Maryland walk-on Challen Faamatau’s special night at Ravens game ends with a scholarship, continuing a new tradition

Maryland junior quarterback Taulia Tagovailoa, left, celebrates with friend and teammate Challen Faamatau after announcing that Faamatau, a walk-on, earned a scholarship with the Terps football team during a Ravens preseason game Aug. 14 at M&T Bank Stadium.

All Maryland football senior walk-on Challen Faamatau cared about when he attended the Ravens’ preseason opener against the New Orleans Saints last Saturday was seeing star quarterback Lamar Jackson in action. Born and raised in Hawaii, Faamatau never attended an NFL game, and just like every fan inside M&T Bank Stadium that night, he was trying to get a glimpse of the 2019 Most Valuable Player.

Jackson never took a snap, so Faamatau focused on getting food from the concession stands during the third quarter. His plans were disrupted when Terps coach Mike Locksley and the rest of his teammates told him to go back to his seat. When he returned, Faamatau saw cameras beaming on him, and the entire stadium looking in his direction as he was showcased on the videoboard. Suddenly, Faamatau looked down and saw Terps junior quarterback Taulia Tagovailoa, a longtime friend, being interviewed on the field.


“The hard work that he put in from where he was, to where he is now, I couldn’t be more proud of him. You know, he’s like another brother to me. I’d like to say to Challen, congratulations on being on scholarship now my brother. I love you, my boy!” Tagovailoa announced to the crowd, setting off a raucous celebration around Faamatau in the stands.

Since Mike Locksley became the Terps’ head coach in 2019, he has twice taken his players to a Ravens preseason game with the intention of handing a scholarship to a walk-on. “Anytime you can reward them and also publicly do it, really helps the morale and it’s great that it happens,” Locksley said.


It’s a special moment for everyone involved, so Locksley wanted to find a unique way to celebrate the achievement. In 2019, Locksley partnered with the Ravens to bring the Terps to M&T Bank Stadium for a preseason game against the Green Bay Packers. In the third quarter, the team announced that walk-on linebacker Bruce Miller would be given a full scholarship.

“These are guys, who play the game because they love it, not because they get a scholarship or check,” Locksley said. “The Ravens have been great partners with us when we’ve gone up there for games two of the last three years, and it just was a great way for us to reward them.”

After the Terps completed their first scrimmage of training camp Aug. 14 in College Park, Locksley announced they were taking a 45-minute bus ride to the Ravens’ preseason opener. Once again, around the third quarter, Locksley, Tagovailoa and seniors Brian Cobbs, Jordan Mosely and Lawtez Rogers stood on the field.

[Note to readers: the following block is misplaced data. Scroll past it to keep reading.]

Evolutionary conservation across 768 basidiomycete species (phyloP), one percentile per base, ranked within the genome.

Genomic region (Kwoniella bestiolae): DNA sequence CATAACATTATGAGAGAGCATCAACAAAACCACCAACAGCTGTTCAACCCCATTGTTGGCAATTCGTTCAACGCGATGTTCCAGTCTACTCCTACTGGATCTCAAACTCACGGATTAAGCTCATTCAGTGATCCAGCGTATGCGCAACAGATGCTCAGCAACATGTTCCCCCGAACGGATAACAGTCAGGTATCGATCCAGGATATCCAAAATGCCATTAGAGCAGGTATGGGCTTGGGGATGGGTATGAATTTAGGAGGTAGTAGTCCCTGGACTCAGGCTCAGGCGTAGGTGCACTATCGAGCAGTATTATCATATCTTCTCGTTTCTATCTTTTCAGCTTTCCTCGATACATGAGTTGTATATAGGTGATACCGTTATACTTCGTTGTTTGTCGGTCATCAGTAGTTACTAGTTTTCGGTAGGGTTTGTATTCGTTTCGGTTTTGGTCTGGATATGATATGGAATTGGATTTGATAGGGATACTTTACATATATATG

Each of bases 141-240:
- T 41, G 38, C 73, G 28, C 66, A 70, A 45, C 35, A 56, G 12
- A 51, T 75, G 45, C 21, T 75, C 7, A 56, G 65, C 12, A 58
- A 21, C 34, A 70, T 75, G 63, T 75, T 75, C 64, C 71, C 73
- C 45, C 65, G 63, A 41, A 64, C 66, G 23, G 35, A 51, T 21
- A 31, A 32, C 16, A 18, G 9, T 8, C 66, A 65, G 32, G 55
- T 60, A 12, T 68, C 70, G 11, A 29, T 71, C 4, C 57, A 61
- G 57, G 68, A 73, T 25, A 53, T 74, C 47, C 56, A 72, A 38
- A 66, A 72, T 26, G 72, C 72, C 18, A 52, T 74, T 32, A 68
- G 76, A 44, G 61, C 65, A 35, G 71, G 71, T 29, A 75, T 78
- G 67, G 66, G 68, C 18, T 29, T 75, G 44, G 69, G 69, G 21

Faamatau’s heart was racing as he watched Tagovailoa describe how the two friends were like brothers. Once Tagovailoa said Faamatau was on scholarship, the stadium broke out in cheers, while Faamatau struggled to hold back tears as he was mobbed by teammates.

“I wasn’t trying to cry because I was on the big screen,” Faamatau said. “Once I saw [Taulia], it was very emotional because all I thought about was the memories we had as kids.”

Maryland junior quarterback Taulia Tagovailoa and coach Mike Locksley, both pointing at the sky, celebrate after announcing that walk-on Challen Faamatau earned a scholarship during a Ravens preseason game Aug. 14 at M&T Bank Stadium.

Faamatau and Tagovailoa have known each other since they were little kids in Hawaii. Faamatau was best friends with Miami Dolphins quarterback and Tagovailoa’s older brother, Tua, a former college star at Alabama and the No. 5 pick in the 2020 NFL draft. Faamatau treated Tagovailoa like a little brother and joked about playing together in college. Faamatau recalls watching Tagovailoa transition from playing center in middle school to becoming the quarterback he is today, a 2020 All-Big Ten honorable mention in his first season with the Terps after transferring from Alabama. Their families attended the same church, and Faamatau would even sleep over Tagovailoa’s house.

Locksley understood the bond between Faamatau and Tagovailoa, so it was only right for the Terps quarterback to deliver the news.

Faamatau’s parents knew about the scholarship before he did, as Locksley called them the day of the Ravens game. Tagovailoa didn’t find out until halftime, and luckily so. “I guess they knew if they told me early, I would have told Challen,” said Tagovailoa, who threw for 1,011 yards, seven touchdowns and seven interceptions last season.


Faamatau previously played for Pima College and Coffeyville Community College in Kansas, where he rushed for 575 yards and 10 touchdowns to earn second-team all-conference honors. Faamatau, who also considered walking on at Texas Tech, decided to go to Maryland instead of a Division II school in Oklahoma because he wanted a challenge.

“I just feel like adversity builds you into a different person,” Faamatau said. “It shows you different aspects of the world and how to take on a situation.”

Last season, Faamatau appeared in four of Maryland’s five games, rushing one time for 4 yards and catching one pass for 8 yards against No. 12 Indiana. Faamatau, who also returned a kickoff 14 yards in the season opener against Northwestern, split time between backup running back and special teams. Locksley praised how Faamatau’s energy and passion for football has rubbed off on the rest of the team.

“I’m just so blessed and honored to just have the opportunity to be on scholarship, especially the journey that I’ve been through,” Faamatau said.

Season opener



Sept. 4, 3:30 p.m.

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